Is the HttpWebResponse.LastModified accurate? Is it always present? My project is to create a sort of a focused web crawler and I am stucked if I will use the hash value of a resource or just the HttpWebResponse.LastModified property to check the resource's "freshness".

Using the hash value means streaming the resource every time it's checked. This has a big impact on overall performance.

If I will just check the HttpWebResponse.LastModified, is it accurate?

2 Answers 2


HttpWebResponse.LastModified returns the value of the HTTP Last-Modified response header.

HTTP response headers are set by the HTTP server sending the response. It's completely up to the server if it sets the Last-Modified response header, and whether it sets it to an accurate value or not.

The Last-Modified response header is part of the Validation Model for Caching in HTTP. It is usually used in conjunction with the If-Modified-Since request header. You might want to read HTTP/1.1, part 6: Caching for the details.

  • So do you think I will have to get the hash value of the resource? Do you know of any other way?
    – Jojo
    Oct 8, 2010 at 4:18
  • @Jojo: Please read HTTP/1.1, part 6: Caching. It's really easy to read. You are interested in the Validation Model and the Freshness Model parts.
    – dtb
    Oct 8, 2010 at 4:21
  • There's also the ETag, which I'd prefer over Last-Modified when present. Oct 8, 2010 at 7:24

It depends on your purpose.

Last-Modified will mean that the server is happy for you to keep using an entity that had the same last-modified value (or later by implication, though it would be strange for the server's last-modified to ever go back, but could happen in some multi-server situations).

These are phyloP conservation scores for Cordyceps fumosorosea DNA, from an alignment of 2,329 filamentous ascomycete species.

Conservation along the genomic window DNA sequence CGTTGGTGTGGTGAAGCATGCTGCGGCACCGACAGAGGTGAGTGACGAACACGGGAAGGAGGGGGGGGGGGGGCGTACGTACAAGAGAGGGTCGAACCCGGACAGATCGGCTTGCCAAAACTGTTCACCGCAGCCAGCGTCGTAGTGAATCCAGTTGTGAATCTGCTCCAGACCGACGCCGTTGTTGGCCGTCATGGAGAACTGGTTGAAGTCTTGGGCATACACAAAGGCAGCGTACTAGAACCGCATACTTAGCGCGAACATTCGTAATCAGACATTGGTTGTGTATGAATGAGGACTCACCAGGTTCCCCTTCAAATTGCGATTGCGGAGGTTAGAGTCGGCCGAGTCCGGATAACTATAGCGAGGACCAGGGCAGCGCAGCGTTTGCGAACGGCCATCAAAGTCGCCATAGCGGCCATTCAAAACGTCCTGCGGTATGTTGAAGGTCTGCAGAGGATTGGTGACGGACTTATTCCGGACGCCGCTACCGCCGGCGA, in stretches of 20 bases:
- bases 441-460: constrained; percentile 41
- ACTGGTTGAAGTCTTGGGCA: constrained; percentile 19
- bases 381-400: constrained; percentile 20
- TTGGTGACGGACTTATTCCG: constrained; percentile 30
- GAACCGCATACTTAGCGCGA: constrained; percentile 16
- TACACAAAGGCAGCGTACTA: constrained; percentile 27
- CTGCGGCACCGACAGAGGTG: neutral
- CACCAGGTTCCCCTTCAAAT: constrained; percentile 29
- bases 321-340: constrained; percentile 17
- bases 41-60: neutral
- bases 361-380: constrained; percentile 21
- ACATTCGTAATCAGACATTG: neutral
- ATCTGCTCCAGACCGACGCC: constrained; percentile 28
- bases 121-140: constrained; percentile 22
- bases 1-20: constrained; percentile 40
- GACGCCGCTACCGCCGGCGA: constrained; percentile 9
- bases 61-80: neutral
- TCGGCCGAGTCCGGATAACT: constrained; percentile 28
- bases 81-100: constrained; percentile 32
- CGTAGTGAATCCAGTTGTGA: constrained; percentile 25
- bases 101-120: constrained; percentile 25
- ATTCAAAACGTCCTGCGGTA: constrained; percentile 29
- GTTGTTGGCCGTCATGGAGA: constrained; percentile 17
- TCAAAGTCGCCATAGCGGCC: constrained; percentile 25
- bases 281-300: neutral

E-tag is stronger (all the more if it's not a "weak" e-tag) in that it identifies the specific entity (e-tags for different language versions, different content-type versions, or different content-encoding versions will differ unless they are actually the same entity [which can happen, in a restricted set of circumstances]).

Both can be "loose" in terms of perhaps a server change is considered insignificant; the server is happy for you to keep using the previous entity because it considers it the same (except "strong" e-tags, which must indicate octet-to-octet identity for use with range requests).

Both can of course just be plain wrong. Bugs happen. That said, when they are wrong its more often in the other direction, reporting a change when none has happened (a valid behaviour, one is allowed to be over-cautious about freshness; it never damages only makes sub-optimal).

The question then, is whether you need to know that the server considers no change to have been made (most usage) or there really has been a change (pretty much restricted to diagnostic tools).

Unless you've a clear reason not to, trust last-modified and e-tag (but trust e-tag more).

  • Hi Jon, for example the resource is a PDF file. Is the actual last modified date of the PDF file the same as the response's last modified date?
    – Jojo
    Oct 9, 2010 at 1:46
  • Well, the resource is not the file but "e.g. the current documentation for our service" or whatever the PDF is for. The entity is the file (what's actually sent) and there can be more than one entity per resource (different languages, different content types, different compression types). For each of those, you would almost always have the last modification time of the entity the same as the file. There are relatively obscure cases where you might do things differently, but basing if the entity is based on a file, you'd almost always do it that way.
    – Jon Hanna
    Oct 10, 2010 at 10:47

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